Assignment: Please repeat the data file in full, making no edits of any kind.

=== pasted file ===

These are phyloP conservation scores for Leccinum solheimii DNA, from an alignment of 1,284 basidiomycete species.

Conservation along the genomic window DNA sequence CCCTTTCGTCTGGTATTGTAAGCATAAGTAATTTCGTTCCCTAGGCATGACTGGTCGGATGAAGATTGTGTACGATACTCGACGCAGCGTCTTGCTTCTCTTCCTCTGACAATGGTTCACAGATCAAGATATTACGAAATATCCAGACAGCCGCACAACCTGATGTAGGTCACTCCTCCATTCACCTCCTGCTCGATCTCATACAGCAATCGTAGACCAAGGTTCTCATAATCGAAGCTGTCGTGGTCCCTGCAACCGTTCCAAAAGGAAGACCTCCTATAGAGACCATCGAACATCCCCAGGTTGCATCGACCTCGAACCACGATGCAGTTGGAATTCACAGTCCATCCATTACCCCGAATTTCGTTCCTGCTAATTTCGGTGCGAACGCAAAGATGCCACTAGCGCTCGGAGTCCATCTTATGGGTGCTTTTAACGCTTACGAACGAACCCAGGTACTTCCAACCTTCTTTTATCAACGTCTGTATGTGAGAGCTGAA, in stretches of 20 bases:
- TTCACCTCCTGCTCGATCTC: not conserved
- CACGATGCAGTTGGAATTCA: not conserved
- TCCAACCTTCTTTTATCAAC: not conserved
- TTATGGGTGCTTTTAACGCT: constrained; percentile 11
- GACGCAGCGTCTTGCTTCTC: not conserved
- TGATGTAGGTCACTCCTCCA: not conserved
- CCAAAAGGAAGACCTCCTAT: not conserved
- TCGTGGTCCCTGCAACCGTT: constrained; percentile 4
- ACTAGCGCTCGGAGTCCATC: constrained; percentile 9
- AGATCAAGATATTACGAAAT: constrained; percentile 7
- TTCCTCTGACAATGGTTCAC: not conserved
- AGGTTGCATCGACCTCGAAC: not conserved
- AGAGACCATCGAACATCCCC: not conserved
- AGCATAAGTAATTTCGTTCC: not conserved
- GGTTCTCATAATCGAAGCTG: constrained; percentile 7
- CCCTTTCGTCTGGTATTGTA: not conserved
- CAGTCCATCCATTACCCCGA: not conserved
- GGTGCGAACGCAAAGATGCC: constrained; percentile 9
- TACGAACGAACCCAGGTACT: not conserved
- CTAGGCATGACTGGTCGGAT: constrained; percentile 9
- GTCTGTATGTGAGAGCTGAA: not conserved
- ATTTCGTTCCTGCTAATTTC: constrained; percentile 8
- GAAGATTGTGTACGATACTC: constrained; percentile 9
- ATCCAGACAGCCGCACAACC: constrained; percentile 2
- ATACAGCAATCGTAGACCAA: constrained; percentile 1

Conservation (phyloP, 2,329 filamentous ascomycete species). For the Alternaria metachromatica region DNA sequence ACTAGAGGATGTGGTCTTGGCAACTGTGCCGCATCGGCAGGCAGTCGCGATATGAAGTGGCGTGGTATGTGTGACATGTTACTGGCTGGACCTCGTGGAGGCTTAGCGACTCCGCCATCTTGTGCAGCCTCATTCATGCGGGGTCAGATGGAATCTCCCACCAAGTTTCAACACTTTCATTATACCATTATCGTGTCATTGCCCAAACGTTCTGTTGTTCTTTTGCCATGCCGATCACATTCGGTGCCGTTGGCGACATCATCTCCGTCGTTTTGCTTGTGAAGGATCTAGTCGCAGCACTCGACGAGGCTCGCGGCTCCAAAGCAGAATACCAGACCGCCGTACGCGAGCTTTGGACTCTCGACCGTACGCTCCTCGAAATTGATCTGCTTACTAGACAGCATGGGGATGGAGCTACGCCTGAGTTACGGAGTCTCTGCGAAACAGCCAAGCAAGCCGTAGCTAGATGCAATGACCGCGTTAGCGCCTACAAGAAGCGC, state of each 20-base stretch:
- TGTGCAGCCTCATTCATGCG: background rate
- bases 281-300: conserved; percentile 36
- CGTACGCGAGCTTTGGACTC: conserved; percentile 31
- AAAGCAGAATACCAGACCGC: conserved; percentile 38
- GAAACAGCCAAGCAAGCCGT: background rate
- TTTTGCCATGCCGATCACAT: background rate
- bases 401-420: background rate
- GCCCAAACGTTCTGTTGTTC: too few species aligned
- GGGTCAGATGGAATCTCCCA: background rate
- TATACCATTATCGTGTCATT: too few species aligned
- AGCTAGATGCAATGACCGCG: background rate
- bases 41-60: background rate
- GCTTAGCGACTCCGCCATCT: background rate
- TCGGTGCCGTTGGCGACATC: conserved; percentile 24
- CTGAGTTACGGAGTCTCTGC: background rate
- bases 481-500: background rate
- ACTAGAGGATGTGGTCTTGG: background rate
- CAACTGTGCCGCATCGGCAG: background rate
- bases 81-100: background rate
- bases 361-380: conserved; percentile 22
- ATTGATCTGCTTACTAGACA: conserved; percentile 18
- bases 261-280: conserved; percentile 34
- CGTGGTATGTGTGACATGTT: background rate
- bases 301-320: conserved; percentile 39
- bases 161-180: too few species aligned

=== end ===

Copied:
These are phyloP conservation scores for Leccinum solheimii DNA, from an alignment of 1,284 basidiomycete species.

Conservation along the genomic window DNA sequence CCCTTTCGTCTGGTATTGTAAGCATAAGTAATTTCGTTCCCTAGGCATGACTGGTCGGATGAAGATTGTGTACGATACTCGACGCAGCGTCTTGCTTCTCTTCCTCTGACAATGGTTCACAGATCAAGATATTACGAAATATCCAGACAGCCGCACAACCTGATGTAGGTCACTCCTCCATTCACCTCCTGCTCGATCTCATACAGCAATCGTAGACCAAGGTTCTCATAATCGAAGCTGTCGTGGTCCCTGCAACCGTTCCAAAAGGAAGACCTCCTATAGAGACCATCGAACATCCCCAGGTTGCATCGACCTCGAACCACGATGCAGTTGGAATTCACAGTCCATCCATTACCCCGAATTTCGTTCCTGCTAATTTCGGTGCGAACGCAAAGATGCCACTAGCGCTCGGAGTCCATCTTATGGGTGCTTTTAACGCTTACGAACGAACCCAGGTACTTCCAACCTTCTTTTATCAACGTCTGTATGTGAGAGCTGAA, in stretches of 20 bases:
- TTCACCTCCTGCTCGATCTC: not conserved
- CACGATGCAGTTGGAATTCA: not conserved
- TCCAACCTTCTTTTATCAAC: not conserved
- TTATGGGTGCTTTTAACGCT: constrained; percentile 11
- GACGCAGCGTCTTGCTTCTC: not conserved
- TGATGTAGGTCACTCCTCCA: not conserved
- CCAAAAGGAAGACCTCCTAT: not conserved
- TCGTGGTCCCTGCAACCGTT: constrained; percentile 4
- ACTAGCGCTCGGAGTCCATC: constrained; percentile 9
- AGATCAAGATATTACGAAAT: constrained; percentile 7
- TTCCTCTGACAATGGTTCAC: not conserved
- AGGTTGCATCGACCTCGAAC: not conserved
- AGAGACCATCGAACATCCCC: not conserved
- AGCATAAGTAATTTCGTTCC: not conserved
- GGTTCTCATAATCGAAGCTG: constrained; percentile 7
- CCCTTTCGTCTGGTATTGTA: not conserved
- CAGTCCATCCATTACCCCGA: not conserved
- GGTGCGAACGCAAAGATGCC: constrained; percentile 9
- TACGAACGAACCCAGGTACT: not conserved
- CTAGGCATGACTGGTCGGAT: constrained; percentile 9
- GTCTGTATGTGAGAGCTGAA: not conserved
- ATTTCGTTCCTGCTAATTTC: constrained; percentile 8
- GAAGATTGTGTACGATACTC: constrained; percentile 9
- ATCCAGACAGCCGCACAACC: constrained; percentile 2
- ATACAGCAATCGTAGACCAA: constrained; percentile 1

Conservation (phyloP, 2,329 filamentous ascomycete species). For the Alternaria metachromatica region DNA sequence ACTAGAGGATGTGGTCTTGGCAACTGTGCCGCATCGGCAGGCAGTCGCGATATGAAGTGGCGTGGTATGTGTGACATGTTACTGGCTGGACCTCGTGGAGGCTTAGCGACTCCGCCATCTTGTGCAGCCTCATTCATGCGGGGTCAGATGGAATCTCCCACCAAGTTTCAACACTTTCATTATACCATTATCGTGTCATTGCCCAAACGTTCTGTTGTTCTTTTGCCATGCCGATCACATTCGGTGCCGTTGGCGACATCATCTCCGTCGTTTTGCTTGTGAAGGATCTAGTCGCAGCACTCGACGAGGCTCGCGGCTCCAAAGCAGAATACCAGACCGCCGTACGCGAGCTTTGGACTCTCGACCGTACGCTCCTCGAAATTGATCTGCTTACTAGACAGCATGGGGATGGAGCTACGCCTGAGTTACGGAGTCTCTGCGAAACAGCCAAGCAAGCCGTAGCTAGATGCAATGACCGCGTTAGCGCCTACAAGAAGCGC, state of each 20-base stretch:
- TGTGCAGCCTCATTCATGCG: background rate
- bases 281-300: conserved; percentile 36
- CGTACGCGAGCTTTGGACTC: conserved; percentile 31
- AAAGCAGAATACCAGACCGC: conserved; percentile 38
- GAAACAGCCAAGCAAGCCGT: background rate
- TTTTGCCATGCCGATCACAT: background rate
- bases 401-420: background rate
- GCCCAAACGTTCTGTTGTTC: too few species aligned
- GGGTCAGATGGAATCTCCCA: background rate
- TATACCATTATCGTGTCATT: too few species aligned
- AGCTAGATGCAATGACCGCG: background rate
- bases 41-60: background rate
- GCTTAGCGACTCCGCCATCT: background rate
- TCGGTGCCGTTGGCGACATC: conserved; percentile 24
- CTGAGTTACGGAGTCTCTGC: background rate
- bases 481-500: background rate
- ACTAGAGGATGTGGTCTTGG: background rate
- CAACTGTGCCGCATCGGCAG: background rate
- bases 81-100: background rate
- bases 361-380: conserved; percentile 22
- ATTGATCTGCTTACTAGACA: conserved; percentile 18
- bases 261-280: conserved; percentile 34
- CGTGGTATGTGTGACATGTT: background rate
- bases 301-320: conserved; percentile 39
- bases 161-180: too few species aligned